Your family posts have always been fun because I have two adult stepchildren in their 30’s who were 5 (Ben) and 7 (Molly) when I met them. And Peter and I have an 18-year-old son, Josh (who Isaiah reminded me of at the day of his dedication. Little boys are crazy busy and amazing, but don’t think that the girls will give you a minute of rest either, they are just different! ???? And viva la difference!! – I’ve always said that boys change their moms, and girls change their dads), and a 12 ½ “I’m a tween, Mom!” daughter named Carrie.
The story of Peter and me begins in 1992 when we married (actually earlier, but, well, you get it), in Pleasanton. In those early years, we lived in Fremont, and in 1996 we felt we needed to move out of California. We wanted a better place to raise a family, we took on the adventure and moved to Maple Grove, MN. We had made a pact that we wouldn’t buy a home for a year until we became more familiar with the Twin Cities. We stayed in Maple Grove, and, in fact, 14 months later we moved one exit south to Bass Lake Road and stayed until 2004. Josh was born there, in Robbinsdale. He was 4 (like Samarah) when life shifted. Without boring you with all of the details, we decided we needed to be closer to family. Peter’s family was in Washington state, my family Pleasanton (the town I grew up in). We came back home to the Bay Area. We arrived July 1, 2004. Carrie was born June 11, 2005, in San Ramon, and at that same time, Molly was living in San Francisco, and Ben had 2 years at the U of M, Twin Cities, left. And, Josh was just finishing his kindergarten year of school. A lot happened in that year and has happened since then….
But, honestly, through reading your posts and “watching” you make the reverse, inverse trip that we did has brought a smile to my face, and amazed me at how very similar our life journeys have become! I understand the importance of family…that is what brought us back and keeps us here. And tax free clothes and shoes doesn’t hurt one bit! Truth be told, I NEVER got over it. I always braced for the tax the whole 8 years that I lived there and was ALWAYS delighted! Your Dad’s cancer diagnosis touched me, because my brother was diagnosed with leukemia back in late April. My father turned 80 in July and my mom is 77. They caught this flu and it turned to pneumonia for both of them. I savor every day, enjoy every smile and laugh with my children, every moment with my parents and am amazed at my brother’s progress. And I know that this is what the Lord brought me back to, and I know that it is all His purpose. In fact, our story is not sad. My parents are getting over the flu. It’s a nasty one this year, (I am just turning a corner after 3 full weeks) and though we hit some hiccups, my brother’s chemo is working. He looks good and he is back to himself! ….This is my story today. I don’t know what the next month, year and decade will hold for me, but I know the Lord has us all in His hand, and I live in that. Ryan will make it back (our transition back to CA was similar, but again in reverse….Mark travelled ahead to CA while I stayed with the boys to wrap up the house)! Yours, Ryan’s and the kids’ bodies, and psyches, will need time to adjust to everything. It took us a year to adjust and acclimate to everything when we went to MN and again when we came back to CA. But rest assured that you all will acclimate, and in 5 years time, this one year will be a blink!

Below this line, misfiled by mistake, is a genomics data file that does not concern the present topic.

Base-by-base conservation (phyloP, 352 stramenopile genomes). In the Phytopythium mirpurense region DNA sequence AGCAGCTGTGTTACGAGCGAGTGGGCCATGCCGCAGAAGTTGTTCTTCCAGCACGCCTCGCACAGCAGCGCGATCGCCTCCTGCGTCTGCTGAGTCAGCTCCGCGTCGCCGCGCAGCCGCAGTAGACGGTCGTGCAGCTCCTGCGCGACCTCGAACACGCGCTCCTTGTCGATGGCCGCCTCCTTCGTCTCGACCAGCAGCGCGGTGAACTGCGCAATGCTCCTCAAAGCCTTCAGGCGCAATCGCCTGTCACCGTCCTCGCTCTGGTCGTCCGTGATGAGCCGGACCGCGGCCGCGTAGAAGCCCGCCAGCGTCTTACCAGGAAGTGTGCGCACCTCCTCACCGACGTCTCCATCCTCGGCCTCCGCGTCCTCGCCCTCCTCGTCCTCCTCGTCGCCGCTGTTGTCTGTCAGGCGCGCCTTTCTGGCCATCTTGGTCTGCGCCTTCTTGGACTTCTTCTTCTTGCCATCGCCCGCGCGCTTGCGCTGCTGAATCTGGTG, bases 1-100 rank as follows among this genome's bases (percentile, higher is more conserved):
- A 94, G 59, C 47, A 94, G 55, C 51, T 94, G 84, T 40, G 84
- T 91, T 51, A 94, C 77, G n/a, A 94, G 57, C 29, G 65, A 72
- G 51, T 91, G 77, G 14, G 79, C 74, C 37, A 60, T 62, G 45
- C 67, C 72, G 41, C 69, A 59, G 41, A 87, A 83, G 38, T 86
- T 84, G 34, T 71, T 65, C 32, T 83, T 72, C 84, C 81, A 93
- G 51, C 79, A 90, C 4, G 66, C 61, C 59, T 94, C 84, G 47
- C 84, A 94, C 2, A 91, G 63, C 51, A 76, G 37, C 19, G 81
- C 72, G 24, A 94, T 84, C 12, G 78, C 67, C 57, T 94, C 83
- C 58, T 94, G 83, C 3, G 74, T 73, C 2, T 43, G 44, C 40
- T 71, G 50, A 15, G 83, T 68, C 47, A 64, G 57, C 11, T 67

I will stop here because I am aware that I can easily overwhelm… I am obviously not afraid to write. I have loads of MN stories, I have loads of CA stories, I have tons of Josh and Carrie and Ben in MN and Ben and Molly stories. I had a fantastic, corporate career in MN, that I walked away from. My children are my purpose and the family that Peter and I built hold my greatest blessings. Not all of life is always good, but, God is always good and my life reflects that. Please know that, no matter whether the time is right for you to connect back with me or not, I will continue to periodically read your posts. I am enjoying your 101 blog fest. And I am especially enjoying hearing about Minnetonka, Waseca, Target back in MN (it is different) and Caribou Coffee. It all brings back good, sweet memories. And if you want to connect, and continue sharing journeys beyond the post, please feel free to connect with me. Obviously we can no longer connect at Barista’s, but maybe you can get a Caribou, I will get a Peet’s, and we can build a long distance relationship, …if the time is finally right for both of us.